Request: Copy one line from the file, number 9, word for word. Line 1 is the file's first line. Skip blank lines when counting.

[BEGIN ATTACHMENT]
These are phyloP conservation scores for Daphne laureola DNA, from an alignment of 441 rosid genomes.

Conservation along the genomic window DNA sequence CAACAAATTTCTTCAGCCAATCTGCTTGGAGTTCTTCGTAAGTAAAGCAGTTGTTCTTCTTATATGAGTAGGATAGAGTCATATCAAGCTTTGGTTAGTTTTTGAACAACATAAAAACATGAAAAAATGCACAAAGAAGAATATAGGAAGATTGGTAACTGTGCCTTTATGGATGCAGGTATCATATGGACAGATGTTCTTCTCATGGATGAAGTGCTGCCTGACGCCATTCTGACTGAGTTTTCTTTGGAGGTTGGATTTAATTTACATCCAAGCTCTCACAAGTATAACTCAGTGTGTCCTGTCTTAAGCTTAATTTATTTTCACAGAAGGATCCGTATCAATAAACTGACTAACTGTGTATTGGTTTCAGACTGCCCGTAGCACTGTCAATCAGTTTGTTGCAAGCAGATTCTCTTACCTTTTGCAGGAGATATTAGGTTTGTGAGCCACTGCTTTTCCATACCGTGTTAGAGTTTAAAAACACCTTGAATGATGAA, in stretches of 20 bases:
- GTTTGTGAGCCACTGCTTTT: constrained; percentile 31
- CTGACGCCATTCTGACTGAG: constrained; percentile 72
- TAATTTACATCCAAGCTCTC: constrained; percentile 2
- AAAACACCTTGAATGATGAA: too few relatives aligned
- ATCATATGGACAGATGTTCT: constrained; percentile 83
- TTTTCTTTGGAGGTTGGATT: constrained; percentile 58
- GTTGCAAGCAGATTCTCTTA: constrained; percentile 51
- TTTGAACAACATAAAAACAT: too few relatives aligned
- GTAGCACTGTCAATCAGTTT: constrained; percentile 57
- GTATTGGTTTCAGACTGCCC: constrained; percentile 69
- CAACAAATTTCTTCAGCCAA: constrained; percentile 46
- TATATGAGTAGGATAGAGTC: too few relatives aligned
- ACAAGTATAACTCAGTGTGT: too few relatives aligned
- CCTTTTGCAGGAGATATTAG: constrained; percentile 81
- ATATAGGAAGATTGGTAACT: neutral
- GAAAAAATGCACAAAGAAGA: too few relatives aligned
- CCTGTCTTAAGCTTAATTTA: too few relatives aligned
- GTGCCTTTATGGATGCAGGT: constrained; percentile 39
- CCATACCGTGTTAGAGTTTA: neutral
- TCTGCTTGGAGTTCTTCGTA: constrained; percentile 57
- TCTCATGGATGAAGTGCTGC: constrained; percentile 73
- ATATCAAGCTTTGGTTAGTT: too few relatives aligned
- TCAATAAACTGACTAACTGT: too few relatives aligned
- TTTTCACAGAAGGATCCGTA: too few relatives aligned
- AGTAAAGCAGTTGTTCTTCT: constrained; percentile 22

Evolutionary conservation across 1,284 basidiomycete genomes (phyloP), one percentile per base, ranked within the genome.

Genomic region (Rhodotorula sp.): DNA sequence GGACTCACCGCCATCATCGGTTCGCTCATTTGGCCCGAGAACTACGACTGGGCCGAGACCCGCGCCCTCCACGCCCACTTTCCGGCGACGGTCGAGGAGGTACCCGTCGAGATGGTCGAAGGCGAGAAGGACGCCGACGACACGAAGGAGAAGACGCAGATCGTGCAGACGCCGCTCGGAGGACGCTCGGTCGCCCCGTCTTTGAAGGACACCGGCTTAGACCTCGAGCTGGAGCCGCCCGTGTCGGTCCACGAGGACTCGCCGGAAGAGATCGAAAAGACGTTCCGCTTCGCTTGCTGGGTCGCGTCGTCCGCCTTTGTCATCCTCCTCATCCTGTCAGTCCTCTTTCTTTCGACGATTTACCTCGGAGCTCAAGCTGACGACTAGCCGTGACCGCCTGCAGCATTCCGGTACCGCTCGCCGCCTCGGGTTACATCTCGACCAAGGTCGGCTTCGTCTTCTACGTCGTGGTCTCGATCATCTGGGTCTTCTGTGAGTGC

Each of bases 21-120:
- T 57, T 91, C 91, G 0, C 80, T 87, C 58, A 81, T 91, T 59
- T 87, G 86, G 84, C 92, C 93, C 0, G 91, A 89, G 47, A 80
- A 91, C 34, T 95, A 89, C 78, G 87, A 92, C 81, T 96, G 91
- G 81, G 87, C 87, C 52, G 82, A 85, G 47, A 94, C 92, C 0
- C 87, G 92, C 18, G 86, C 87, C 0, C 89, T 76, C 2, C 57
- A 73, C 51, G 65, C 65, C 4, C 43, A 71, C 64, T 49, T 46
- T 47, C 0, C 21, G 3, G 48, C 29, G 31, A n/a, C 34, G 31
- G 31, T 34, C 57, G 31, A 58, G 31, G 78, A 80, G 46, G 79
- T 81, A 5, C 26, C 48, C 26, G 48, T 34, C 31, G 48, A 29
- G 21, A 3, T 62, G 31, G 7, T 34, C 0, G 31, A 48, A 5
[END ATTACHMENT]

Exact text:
- GTTGCAAGCAGATTCTCTTA: constrained; percentile 51